Judging from the public reaction a couple of years ago, nothing stirs up emotions in Santa Fe like Zozobra.
When weather helped make the burning ritual an interminable disaster on a Thursday night in September 2012, the vox populi exploded – attending the torching of Old Man Gloom had gotten too expensive, it wasn’t on Friday night anymore like it should be, baby strollers weren’t allowed. Zozo had become an overly long and elaborate show for tourists instead of a simpler tradition for local families. And hip-hop had replaced mariachi.
After a good, lower-priced comeback in 2013, new Zozobra guru Ray Sandoval now wants to shake things up. He and his Kiwanian brethren who stage the burning propose separating Zozobra from Fiesta weekend and moving him forward a week, from the Thursday night before Fiesta to the Friday night of Labor Day weekend.
Sandoval’s motives are many: Just about everyone except the police, who have to control a potentially rowdy weekend night crowd, want the burning back on Friday; more people are likely to show up on a Friday instead of on a school night, helping to finance the burning and Kiwanis charities, and keep ticket prices lower; and having the burning at the start of a long holiday weekend will make it easier to market it to tourists, and for exiled natives to come to back for the strange and wonderful, paganistic demise of Old Man Gloom.
The whole slew of big Fiesta events used to take place on Labor Day weekend – Zozobra on Friday night, with a big party on the Plaza afterward, followed by the Saturday/Sunday combination of blessedly low-key food and music offerings on the Plaza, and religious events in the cathedral and at the Cross of the Martyrs.
That all changed after a brawl involving motorcycle riders about four decades ago. To help keep agitating outsiders away – or reduce local resentment of said outsiders – Fiesta left Labor Day behind and moved back on the calendar to the following weekend.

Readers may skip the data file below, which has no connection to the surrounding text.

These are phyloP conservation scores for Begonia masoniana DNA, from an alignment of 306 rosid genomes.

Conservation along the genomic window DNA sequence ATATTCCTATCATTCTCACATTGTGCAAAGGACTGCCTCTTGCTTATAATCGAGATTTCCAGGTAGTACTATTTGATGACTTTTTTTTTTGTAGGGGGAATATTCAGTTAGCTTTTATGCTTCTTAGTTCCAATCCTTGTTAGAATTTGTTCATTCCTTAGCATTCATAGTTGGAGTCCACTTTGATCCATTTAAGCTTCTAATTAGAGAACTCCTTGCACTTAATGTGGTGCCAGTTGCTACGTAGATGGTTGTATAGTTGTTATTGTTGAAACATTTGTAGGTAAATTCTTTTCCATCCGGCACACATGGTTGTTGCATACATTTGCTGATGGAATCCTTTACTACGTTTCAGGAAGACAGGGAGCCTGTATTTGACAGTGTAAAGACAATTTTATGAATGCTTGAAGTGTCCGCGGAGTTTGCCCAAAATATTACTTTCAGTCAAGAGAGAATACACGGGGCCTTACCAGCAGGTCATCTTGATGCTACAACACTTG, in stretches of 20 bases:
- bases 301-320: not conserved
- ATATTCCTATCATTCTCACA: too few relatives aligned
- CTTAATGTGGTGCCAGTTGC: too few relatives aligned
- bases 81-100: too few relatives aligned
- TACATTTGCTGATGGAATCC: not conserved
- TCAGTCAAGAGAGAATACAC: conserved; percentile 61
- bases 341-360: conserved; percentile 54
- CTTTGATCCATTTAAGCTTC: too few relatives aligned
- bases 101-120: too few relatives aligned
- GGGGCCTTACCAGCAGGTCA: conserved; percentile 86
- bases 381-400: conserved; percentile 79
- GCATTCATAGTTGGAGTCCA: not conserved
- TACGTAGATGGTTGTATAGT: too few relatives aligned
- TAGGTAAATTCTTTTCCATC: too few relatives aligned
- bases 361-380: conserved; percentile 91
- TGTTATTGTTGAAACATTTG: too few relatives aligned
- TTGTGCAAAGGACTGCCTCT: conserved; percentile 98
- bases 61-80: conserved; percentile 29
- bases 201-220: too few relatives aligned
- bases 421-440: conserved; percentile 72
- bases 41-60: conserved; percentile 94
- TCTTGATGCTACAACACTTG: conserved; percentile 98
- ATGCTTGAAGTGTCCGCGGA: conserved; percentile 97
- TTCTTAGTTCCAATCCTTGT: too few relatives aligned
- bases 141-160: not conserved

Next, torching Zozobra was moved from Friday to Thursday – and the night-time Plaza party afterward was abandoned altogether – when a teenager was shot to death on the crowd-filled Plaza post-Zozobra in 1998.
The history of violence shows there were good reasons for the changes in the Zozobra-Fiesta schedule over the years. Regular attendees at Zozobra have to acknowledge that the ritual is safer, even feels safer, on a Thursday night.
But enough time has passed since the 1998 tragedy to try something new. Sandoval says his crews practiced security at Zozobra last year with an eye on handling bigger crowds down the line.
There’s a lot of tradition attached to having Zozobra burn on Fiesta weekend. But the burning, the invention 90 years ago of artist Will Shuster, has always been only an unofficial attachment to the historical and religious Fiesta.
Sandoval should be given a year or a few to see if his proposals work and how they sit with Santa Feans. He has a unique thought for Santa Fe – that something like burning Zozobra can work for both locals and tourists at the same time.
We’d love to see that post-burning Plaza soiree return, too. Other cities somehow have huge, crowded events of celebration in urban spaces without being cowed by thuggery. Santa Fe should be able to do the same. Revelers would have to put up with increased security or checks for weapons and simply behave. But it would be great to see the return of what was literally dancing in the streets after Zozobra’s execution.
One thing we’re not sure about. To help make everything work – including lower ticket prices – Sandoval wants to seek out national sponsors for Zozobra. The money would be nice and, as he argues, help keep ticket prices low.
But it would be very disturbing to end up with the Doritos Burning of Zozobra© or Zappos’ Zozobra®. Now that would be something to riot about.